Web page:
No justice over Doncaster hate crime

Margaret , Steve & Katie Simons
Margaret , Steve & Katie Simons
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PARENTS of a seriously disabled teenager have spoken of their horror after a man smashed up their £15,000 mobility car and their daughter was verbally abused by a gang.

The case, which has seen a man given a suspended prison sentence for the attack, has prompted a call from police for more people to report hate crimes against disabled people, with concerns that too many cases go unreported.

The mother of severely autistic Katie Simons is furious that Thomas Harold Keogan was not sent straight to jail for the episode in Wheatley, Doncaster.

Police have admitted not enough disability hate crime is being reported to them, and they are encouraging more victims to come forward.

Last year only two hate crimes against disabled people were reported in Doncaster and so far this year there has been only one.

Mum Margaret Simons said she had a nervous breakdown after the incident near the Londis mini-market in Beckett Road last December, when a gang of yobs started making cruel comments about Katie’s disability while she was sitting in their Vauxhall Zafira people carrier.

Katie is 19 but has the mental age of a five-year-old and cannot communicate properly.

Mrs Simons said: “They were calling Katie names and jumping on the car. They knew she was disabled, and all they could do was laugh at her. Katie had her head in her hands.”

Doncaster Crown Court was told Mrs Simons was so upset and frightened she drove straight home to their house in Wheatley - but then realised that in her hurry she had left her shopping at the supermarket.

When she went back the gang was still hanging around and being abusive so she tried to drive off again.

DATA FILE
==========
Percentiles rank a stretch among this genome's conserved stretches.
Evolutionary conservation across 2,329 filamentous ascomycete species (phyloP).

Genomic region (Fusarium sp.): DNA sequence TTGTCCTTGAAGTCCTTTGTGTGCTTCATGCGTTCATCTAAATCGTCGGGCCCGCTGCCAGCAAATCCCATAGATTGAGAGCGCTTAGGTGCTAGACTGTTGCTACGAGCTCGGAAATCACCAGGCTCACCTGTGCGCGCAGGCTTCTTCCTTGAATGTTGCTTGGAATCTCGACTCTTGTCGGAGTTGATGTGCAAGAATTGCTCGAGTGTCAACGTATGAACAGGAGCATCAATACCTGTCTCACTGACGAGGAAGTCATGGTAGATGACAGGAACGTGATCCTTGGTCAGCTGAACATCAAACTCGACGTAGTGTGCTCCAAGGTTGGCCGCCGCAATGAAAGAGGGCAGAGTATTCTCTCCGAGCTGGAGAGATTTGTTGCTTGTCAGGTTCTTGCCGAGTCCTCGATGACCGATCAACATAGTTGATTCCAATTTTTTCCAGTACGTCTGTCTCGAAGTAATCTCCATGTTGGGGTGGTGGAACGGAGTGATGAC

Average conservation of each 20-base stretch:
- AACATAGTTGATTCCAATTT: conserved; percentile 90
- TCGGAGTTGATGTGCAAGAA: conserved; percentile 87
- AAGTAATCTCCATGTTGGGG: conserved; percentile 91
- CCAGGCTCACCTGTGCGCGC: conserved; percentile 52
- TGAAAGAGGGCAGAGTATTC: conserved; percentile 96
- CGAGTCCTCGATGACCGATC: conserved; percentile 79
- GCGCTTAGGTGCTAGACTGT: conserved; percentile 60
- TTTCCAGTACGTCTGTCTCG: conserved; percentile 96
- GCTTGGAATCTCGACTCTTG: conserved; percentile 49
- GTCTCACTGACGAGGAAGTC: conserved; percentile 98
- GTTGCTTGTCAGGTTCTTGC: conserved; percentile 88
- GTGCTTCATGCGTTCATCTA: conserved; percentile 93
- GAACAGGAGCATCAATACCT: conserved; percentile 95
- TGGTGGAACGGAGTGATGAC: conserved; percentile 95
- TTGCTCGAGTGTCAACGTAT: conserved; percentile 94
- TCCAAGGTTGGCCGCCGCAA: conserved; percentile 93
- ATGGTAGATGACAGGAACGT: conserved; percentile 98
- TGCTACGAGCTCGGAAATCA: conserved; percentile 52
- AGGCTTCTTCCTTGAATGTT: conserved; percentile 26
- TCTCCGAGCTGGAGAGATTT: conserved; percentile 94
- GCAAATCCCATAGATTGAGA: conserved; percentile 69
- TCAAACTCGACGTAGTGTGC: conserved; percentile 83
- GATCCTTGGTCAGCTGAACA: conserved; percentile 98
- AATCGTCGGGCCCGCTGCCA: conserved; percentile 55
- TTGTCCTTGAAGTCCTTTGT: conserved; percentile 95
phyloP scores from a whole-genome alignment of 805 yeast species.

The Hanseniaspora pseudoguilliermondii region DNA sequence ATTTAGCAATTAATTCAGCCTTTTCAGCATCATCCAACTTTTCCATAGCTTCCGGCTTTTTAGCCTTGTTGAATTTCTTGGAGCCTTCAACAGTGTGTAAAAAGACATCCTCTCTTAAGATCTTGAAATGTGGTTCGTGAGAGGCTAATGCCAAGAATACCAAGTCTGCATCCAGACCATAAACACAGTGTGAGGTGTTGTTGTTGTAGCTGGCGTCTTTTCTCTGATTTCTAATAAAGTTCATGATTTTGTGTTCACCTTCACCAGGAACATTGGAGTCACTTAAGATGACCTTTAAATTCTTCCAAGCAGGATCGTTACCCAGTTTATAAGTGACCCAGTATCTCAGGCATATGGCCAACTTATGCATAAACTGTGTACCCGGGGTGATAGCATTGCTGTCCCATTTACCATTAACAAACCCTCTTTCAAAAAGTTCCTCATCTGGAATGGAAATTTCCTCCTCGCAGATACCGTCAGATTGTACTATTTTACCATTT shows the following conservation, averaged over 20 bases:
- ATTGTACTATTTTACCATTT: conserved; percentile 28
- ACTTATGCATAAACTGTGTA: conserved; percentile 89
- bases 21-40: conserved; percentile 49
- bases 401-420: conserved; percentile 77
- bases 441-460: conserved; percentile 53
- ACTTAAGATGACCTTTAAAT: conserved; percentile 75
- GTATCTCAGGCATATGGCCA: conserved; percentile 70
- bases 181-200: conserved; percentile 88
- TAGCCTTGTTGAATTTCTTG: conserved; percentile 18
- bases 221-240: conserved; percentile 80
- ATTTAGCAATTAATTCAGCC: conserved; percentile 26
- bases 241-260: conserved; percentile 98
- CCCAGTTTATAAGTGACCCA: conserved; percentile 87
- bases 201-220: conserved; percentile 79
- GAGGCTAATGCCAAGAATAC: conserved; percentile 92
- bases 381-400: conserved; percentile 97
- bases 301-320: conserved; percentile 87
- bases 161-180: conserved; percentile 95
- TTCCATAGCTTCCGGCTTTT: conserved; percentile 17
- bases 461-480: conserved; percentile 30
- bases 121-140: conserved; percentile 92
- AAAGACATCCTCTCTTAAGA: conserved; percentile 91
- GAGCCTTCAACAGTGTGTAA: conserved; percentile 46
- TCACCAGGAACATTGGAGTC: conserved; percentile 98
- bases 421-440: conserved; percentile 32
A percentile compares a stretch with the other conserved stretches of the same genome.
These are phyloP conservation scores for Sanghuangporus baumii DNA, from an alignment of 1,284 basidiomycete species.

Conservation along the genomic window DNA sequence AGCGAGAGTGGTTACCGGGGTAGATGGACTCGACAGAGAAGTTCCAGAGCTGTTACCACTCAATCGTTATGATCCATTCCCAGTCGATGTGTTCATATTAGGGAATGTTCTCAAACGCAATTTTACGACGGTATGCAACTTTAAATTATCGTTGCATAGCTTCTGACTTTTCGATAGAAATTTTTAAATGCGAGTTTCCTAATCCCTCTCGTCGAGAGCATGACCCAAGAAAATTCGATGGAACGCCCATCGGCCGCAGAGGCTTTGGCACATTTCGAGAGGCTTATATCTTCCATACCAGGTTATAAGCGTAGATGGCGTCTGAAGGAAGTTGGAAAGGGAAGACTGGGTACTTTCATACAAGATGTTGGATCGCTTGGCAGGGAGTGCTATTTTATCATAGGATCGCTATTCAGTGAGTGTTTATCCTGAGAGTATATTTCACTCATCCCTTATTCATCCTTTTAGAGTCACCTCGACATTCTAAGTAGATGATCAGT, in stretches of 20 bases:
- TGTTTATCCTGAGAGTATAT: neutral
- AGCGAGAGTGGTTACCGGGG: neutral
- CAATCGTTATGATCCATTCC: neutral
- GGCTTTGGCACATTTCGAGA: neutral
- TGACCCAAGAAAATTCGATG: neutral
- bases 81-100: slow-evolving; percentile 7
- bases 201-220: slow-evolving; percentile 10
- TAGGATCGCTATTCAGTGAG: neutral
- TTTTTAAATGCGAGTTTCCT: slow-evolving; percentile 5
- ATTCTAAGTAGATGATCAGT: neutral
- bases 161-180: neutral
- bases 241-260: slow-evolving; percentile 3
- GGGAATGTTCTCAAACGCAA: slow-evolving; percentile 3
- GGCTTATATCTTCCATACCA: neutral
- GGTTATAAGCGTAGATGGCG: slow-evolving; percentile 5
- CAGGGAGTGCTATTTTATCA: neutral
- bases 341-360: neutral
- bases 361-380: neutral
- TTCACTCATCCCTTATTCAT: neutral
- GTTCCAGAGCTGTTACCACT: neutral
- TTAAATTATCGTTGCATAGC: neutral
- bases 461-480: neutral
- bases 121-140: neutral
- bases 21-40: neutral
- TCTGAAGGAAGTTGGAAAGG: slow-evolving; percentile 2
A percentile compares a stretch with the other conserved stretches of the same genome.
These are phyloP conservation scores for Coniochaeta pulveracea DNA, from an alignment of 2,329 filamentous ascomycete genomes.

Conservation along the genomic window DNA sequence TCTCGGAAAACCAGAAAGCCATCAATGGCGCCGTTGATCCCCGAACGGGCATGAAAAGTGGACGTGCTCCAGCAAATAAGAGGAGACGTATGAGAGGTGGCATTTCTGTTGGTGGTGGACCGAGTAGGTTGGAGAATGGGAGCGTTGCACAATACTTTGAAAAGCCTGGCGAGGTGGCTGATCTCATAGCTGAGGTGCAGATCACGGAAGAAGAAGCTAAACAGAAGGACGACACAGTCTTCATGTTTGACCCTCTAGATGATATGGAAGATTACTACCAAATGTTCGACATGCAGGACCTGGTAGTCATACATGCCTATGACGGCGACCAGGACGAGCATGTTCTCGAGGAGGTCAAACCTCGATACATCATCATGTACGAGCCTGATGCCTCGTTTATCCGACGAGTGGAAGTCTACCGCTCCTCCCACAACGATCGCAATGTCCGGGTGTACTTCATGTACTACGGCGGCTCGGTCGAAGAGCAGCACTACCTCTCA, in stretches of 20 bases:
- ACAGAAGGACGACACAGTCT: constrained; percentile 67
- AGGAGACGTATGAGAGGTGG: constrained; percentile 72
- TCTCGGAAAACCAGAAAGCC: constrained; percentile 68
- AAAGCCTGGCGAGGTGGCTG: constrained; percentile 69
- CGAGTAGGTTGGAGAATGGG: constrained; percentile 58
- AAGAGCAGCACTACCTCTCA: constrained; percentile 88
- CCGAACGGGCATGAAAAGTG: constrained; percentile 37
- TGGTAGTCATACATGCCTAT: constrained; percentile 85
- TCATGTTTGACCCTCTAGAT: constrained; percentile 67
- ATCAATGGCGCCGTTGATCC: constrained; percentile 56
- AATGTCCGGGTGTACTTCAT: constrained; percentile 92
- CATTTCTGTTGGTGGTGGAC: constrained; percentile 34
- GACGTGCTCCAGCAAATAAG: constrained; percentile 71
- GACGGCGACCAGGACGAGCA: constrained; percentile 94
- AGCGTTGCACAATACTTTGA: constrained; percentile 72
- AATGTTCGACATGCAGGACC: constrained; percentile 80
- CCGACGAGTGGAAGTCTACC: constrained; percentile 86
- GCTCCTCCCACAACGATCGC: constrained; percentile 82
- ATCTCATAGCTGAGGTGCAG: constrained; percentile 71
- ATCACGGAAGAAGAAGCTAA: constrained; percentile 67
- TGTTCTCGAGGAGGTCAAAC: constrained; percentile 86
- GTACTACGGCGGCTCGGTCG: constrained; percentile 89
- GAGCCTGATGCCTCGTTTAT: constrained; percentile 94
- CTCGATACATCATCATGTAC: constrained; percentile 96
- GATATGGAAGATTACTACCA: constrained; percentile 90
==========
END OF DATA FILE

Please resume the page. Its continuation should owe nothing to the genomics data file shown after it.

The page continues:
“There were about 20 of them and one of them punched my son, Steven, who got out of the car to push them away,” she said.

“Then Keogan pulled up in his van in front of me and got out with this five-pronged garden rake and started hitting the car with it.

“I don’t know why he became involved because the police say he has no connection to these teenagers.

“He just kept calling me names and said he would ‘wrap the rake around my neck’.”

The court was told Keogan then drove at a female police community support officer who had arrived at the scene, but she took his registration number and he was arrested later.

At court Keogan, aged 40, a father-of-five, of Basil Avenue, Armthorpe, admitted affray and was spared immediate custody only because of his previous good character and his guilty plea.

The judge sentenced him to six months, suspended for two years, and ordered him to do 200 hours of community service.

He is also subject to a three-year restraining order which prevents him from having any contact with the Simons family.

Mrs Simons was shocked and upset by the sentence.

She said: “I can’t believe he hasn’t gone down. There’s no justice. I had a nervous breakdown over this. My daughter might be disabled but she’s got feelings.

“We often have unpleasantness when we go out with Katie. We can go to town and people are laughing at her.

“She knows when people are taking the mickey so she spends a lot of time at home.”

The Simons’ mobility car was so badly damaged it was written off and replaced. The family have also had a panic alarm fitted to their home.

Keogan’s defence counsel, Paul O’Shea, described the incident as ‘wholly out of character’.

“He knows his conduct was appalling and knows it is serious,” he said. “He wants to put something back into the community.”

Police have used the case to highlight the issues about disability hate crime not being reported to them.

Det Insp Mel Palin, the force’s lead for hate crime, said: “South Yorkshire Police treat hate crime very seriously. We seek to identify all hate related incidents at the earliest possible stage so we can give victims and witnesses the support they require and gather sufficient evidence in order to bring offenders to justice.

“When a hate crime is reported, South Yorkshire Police investigate the incident thoroughly and work with other organisations to identify previous issues or tensions in the area.

“It is recognised nationally that hate crime in general, and especially disability-related hate crime, is under-reported.

“We would always encourage anyone who is, or has been, a victim, or has witnessed this type of behaviour to report the matter to us.

“Even if you are unsure whether what you have experienced or witnessed was a crime, by reporting the incident it will enable the police to work with other organisations to understand the extent of the issue, so we can respond to it appropriately.”